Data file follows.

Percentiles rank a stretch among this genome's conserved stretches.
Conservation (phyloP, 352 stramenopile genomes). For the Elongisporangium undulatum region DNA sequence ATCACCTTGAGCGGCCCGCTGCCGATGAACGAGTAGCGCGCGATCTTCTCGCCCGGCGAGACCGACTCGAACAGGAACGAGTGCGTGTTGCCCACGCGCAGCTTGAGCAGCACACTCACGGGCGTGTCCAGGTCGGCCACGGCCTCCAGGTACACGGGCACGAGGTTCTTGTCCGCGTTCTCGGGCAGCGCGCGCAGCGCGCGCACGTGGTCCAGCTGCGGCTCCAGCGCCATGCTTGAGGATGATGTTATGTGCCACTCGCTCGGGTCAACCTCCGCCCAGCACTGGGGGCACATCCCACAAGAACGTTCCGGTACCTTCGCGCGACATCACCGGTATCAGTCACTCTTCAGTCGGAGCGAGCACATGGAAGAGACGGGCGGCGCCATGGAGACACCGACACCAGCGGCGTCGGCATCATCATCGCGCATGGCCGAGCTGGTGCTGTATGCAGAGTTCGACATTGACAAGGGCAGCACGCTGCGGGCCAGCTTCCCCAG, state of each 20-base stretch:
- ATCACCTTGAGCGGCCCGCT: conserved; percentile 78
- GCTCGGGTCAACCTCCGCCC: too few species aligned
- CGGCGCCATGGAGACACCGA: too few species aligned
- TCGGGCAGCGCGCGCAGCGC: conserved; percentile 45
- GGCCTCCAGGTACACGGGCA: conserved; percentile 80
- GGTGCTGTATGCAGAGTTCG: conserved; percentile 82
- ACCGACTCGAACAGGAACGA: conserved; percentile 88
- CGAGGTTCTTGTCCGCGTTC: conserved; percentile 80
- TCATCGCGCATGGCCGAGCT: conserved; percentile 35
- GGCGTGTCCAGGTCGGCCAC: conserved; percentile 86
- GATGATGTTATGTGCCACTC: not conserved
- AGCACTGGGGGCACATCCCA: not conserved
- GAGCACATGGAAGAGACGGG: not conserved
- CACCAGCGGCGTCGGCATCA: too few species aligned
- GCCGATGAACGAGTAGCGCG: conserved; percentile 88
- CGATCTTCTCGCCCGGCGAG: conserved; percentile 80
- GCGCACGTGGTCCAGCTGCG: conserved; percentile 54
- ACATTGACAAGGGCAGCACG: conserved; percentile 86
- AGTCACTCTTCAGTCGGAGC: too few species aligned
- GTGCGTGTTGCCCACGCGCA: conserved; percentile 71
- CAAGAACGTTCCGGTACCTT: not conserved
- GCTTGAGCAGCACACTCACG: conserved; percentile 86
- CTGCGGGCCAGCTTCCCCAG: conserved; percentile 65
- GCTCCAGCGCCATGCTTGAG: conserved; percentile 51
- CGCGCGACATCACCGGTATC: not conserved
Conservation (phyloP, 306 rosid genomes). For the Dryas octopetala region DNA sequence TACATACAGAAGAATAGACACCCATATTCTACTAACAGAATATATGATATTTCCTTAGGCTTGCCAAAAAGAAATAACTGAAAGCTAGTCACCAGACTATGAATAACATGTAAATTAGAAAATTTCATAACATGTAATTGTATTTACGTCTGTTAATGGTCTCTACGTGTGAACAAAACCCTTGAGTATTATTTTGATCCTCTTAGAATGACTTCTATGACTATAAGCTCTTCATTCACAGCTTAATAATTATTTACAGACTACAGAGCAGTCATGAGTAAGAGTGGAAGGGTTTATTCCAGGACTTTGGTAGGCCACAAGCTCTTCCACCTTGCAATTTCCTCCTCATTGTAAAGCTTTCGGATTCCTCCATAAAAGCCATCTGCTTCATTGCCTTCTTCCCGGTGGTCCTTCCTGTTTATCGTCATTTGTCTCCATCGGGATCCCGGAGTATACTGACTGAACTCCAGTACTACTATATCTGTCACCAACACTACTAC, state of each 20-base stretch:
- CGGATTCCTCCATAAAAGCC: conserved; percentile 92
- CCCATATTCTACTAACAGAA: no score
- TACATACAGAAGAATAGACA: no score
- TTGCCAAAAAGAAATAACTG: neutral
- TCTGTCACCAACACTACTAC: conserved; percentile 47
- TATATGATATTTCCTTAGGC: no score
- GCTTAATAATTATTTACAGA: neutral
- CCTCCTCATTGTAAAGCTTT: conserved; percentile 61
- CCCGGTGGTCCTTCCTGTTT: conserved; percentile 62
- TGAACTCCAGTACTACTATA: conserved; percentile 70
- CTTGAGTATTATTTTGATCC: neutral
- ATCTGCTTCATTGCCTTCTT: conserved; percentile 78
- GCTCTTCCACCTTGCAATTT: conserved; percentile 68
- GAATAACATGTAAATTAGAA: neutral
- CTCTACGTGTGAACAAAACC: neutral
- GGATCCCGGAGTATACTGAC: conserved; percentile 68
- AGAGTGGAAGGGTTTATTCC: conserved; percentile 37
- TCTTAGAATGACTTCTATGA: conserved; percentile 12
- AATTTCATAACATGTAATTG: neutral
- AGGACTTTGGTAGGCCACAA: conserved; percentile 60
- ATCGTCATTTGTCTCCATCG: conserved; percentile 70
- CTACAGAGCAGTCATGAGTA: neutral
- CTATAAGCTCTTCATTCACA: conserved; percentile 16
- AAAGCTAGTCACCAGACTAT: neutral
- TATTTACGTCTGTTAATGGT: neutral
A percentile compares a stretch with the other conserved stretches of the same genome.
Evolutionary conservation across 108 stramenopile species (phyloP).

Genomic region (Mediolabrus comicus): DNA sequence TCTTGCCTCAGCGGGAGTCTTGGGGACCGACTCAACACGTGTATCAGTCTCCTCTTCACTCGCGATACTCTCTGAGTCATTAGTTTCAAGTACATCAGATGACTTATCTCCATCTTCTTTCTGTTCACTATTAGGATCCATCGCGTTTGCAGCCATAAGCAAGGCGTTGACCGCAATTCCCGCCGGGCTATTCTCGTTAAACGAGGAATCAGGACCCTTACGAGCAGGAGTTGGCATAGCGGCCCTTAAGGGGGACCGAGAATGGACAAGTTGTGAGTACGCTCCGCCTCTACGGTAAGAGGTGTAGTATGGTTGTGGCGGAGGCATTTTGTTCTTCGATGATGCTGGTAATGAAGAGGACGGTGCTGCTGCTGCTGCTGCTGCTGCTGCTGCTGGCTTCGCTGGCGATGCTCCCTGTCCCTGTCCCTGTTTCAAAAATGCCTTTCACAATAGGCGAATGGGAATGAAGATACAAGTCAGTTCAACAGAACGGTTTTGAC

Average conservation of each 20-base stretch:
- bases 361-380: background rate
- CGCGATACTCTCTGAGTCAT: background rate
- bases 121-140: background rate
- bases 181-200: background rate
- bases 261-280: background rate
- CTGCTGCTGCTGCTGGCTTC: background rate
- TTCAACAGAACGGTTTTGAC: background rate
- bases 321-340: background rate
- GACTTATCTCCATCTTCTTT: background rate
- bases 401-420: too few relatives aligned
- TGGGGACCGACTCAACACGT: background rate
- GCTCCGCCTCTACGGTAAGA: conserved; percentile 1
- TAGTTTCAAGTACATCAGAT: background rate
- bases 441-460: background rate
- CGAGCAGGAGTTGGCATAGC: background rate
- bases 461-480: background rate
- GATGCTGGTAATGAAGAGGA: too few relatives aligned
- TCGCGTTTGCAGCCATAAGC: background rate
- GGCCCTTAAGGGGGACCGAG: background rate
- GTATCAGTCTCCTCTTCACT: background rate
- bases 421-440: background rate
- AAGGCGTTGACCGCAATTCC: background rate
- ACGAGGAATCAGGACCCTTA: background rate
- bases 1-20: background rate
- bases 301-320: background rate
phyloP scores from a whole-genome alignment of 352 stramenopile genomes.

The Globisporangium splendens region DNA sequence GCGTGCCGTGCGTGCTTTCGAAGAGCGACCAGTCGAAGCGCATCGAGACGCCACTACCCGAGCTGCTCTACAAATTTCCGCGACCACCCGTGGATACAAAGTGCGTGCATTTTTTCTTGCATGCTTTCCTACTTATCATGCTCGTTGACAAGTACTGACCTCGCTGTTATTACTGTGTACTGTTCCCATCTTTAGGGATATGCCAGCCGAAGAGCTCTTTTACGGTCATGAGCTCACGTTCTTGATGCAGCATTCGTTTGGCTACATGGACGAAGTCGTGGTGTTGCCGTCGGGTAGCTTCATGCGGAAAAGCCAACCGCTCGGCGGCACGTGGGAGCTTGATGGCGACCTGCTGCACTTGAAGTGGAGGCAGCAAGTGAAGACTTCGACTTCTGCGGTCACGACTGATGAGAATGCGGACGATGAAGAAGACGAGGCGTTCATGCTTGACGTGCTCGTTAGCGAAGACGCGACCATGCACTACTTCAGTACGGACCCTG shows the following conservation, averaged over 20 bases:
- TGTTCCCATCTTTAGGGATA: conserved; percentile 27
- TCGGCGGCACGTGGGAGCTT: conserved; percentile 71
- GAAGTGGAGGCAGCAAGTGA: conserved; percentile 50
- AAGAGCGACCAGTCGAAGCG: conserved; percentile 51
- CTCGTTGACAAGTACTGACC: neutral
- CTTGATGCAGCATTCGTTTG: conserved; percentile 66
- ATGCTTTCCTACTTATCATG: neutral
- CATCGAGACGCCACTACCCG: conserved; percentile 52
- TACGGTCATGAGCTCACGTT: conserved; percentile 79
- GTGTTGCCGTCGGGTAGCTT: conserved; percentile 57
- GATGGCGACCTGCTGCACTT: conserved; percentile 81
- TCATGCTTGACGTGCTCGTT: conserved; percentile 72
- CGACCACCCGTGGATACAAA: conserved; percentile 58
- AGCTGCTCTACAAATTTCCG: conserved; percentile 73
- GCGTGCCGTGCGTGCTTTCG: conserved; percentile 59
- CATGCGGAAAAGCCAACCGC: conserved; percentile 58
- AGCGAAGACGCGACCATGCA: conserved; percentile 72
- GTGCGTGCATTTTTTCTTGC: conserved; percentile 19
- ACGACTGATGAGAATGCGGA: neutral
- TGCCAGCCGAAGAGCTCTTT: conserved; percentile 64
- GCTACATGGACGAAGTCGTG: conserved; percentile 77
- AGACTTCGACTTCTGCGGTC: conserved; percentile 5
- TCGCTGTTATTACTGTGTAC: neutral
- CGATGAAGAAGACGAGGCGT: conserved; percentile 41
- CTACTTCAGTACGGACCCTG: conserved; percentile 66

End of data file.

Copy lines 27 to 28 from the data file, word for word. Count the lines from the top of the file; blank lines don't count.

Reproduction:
- CGCGCGACATCACCGGTATC: not conserved
Conservation (phyloP, 306 rosid genomes). For the Dryas octopetala region DNA sequence TACATACAGAAGAATAGACACCCATATTCTACTAACAGAATATATGATATTTCCTTAGGCTTGCCAAAAAGAAATAACTGAAAGCTAGTCACCAGACTATGAATAACATGTAAATTAGAAAATTTCATAACATGTAATTGTATTTACGTCTGTTAATGGTCTCTACGTGTGAACAAAACCCTTGAGTATTATTTTGATCCTCTTAGAATGACTTCTATGACTATAAGCTCTTCATTCACAGCTTAATAATTATTTACAGACTACAGAGCAGTCATGAGTAAGAGTGGAAGGGTTTATTCCAGGACTTTGGTAGGCCACAAGCTCTTCCACCTTGCAATTTCCTCCTCATTGTAAAGCTTTCGGATTCCTCCATAAAAGCCATCTGCTTCATTGCCTTCTTCCCGGTGGTCCTTCCTGTTTATCGTCATTTGTCTCCATCGGGATCCCGGAGTATACTGACTGAACTCCAGTACTACTATATCTGTCACCAACACTACTAC, state of each 20-base stretch: